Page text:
This is the best kind of project end because extinction means the project has been completed and accepted by the stakeholders. As such, it no longer exists because it had a definite ending date, the goals of the project were achieved, and the project was closed out.
Real World Scenario
Jerome Reed is the project manager for Pied Piper's newest software project. His team is working on a program that will integrate the organization's human resource information, including payroll records, leave-time accruals, contact information, and so on. His top two programmers, Brett and Kathy, are heading up the coding team and are in charge of the programming and testing activities.
Pied Piper recently hired a new CIO who started working with the company just a few weeks ago. Jerome is concerned about his human resources project. It was the former ClO's pet project, but he's not sure where it falls on the new ClO's radar screen.
Jerome is in the computer room checking out the new hardware that just arrived for his project. Liz Horowitz, the director of network operations, approaches Jerome.
"That's a nice piece of hardware," Liz comments.
"It sure is. This baby is loaded. It's going to process and serve up data to the users so fast they'll be asking us to upgrade all the servers."
Liz replies, "You're right about that. I've asked Richard to burn it in and load the software." "What software?" Jerome asks.
"You know, the new customer relationship management software. The CIO hired some vendor she has worked with before to come in and install their CRM system here. She said it was our top priority. I knew this new server was already on order, and it happens to be sized correctly for the new CRM system."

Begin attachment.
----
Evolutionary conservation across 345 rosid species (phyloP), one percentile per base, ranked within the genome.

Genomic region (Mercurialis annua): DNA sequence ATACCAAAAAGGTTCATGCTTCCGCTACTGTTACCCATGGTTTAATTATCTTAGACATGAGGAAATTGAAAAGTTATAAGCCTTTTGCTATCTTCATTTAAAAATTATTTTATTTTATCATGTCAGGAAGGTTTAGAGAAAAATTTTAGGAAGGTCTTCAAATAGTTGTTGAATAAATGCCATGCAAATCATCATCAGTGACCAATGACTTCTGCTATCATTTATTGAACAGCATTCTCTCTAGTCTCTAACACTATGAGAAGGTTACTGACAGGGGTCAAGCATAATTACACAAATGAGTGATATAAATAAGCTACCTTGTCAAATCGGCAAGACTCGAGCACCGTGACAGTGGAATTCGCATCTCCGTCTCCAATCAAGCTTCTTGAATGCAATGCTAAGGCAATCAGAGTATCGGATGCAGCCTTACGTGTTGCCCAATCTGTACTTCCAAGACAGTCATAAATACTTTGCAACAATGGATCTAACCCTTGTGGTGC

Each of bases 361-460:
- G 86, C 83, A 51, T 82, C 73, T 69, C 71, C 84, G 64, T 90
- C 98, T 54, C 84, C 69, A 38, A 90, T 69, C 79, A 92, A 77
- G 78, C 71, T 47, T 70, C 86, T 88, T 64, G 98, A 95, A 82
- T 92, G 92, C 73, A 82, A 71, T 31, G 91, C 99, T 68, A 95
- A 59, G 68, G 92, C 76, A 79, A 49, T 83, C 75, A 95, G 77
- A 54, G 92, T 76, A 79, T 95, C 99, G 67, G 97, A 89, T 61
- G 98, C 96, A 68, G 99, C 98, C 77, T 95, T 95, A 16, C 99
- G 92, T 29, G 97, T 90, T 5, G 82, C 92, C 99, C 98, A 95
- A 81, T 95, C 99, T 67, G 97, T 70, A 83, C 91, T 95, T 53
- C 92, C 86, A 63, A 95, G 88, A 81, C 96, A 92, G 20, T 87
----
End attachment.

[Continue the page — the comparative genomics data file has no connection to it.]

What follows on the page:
"I purchased this server for the human resources project. What am I supposed to use for that?"
Liz answers, "I've got a server over there on the bottom of the third rack that might work, or maybe you can order another one. But you should take this up with the CIO. All I know is she authorized me to use this server. She understood I was taking it from your project, so maybe she's thinking about going another direction with the human resources project.
"You probably should know I also asked to have Brett and Kathy assigned to the CRM project. Even though it's a vendor project, it still requires some of our coders. The CIO wanted the best, and they're the best we've got. It shouldn't take them long to make the changes I need, and then you can have them back for your project. In the meantime, they can give directions to your other programmers so they can keep working."
"I'm going to go see whether the CIO is in," Jerome replies.
This is a case where Jerome's project ends by integration because of the reassignment of resources. The new CIO came on board and changed the direction and focus of the project priorities, making her new project a higher priority than the previous project. As a result, Jerome's hardware and his top two resources were reassigned to the new project. Had the CIO cut the resources and equipment on the original project altogether, it would have ended because of starvation.
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What you need to know about… Project Management Made Easy! Project management consists of more than just a large building project and can encompass small projects as well. No matter what the size of your project, you need to have some sort of project management. How you manage your project has everything to do with its outcome.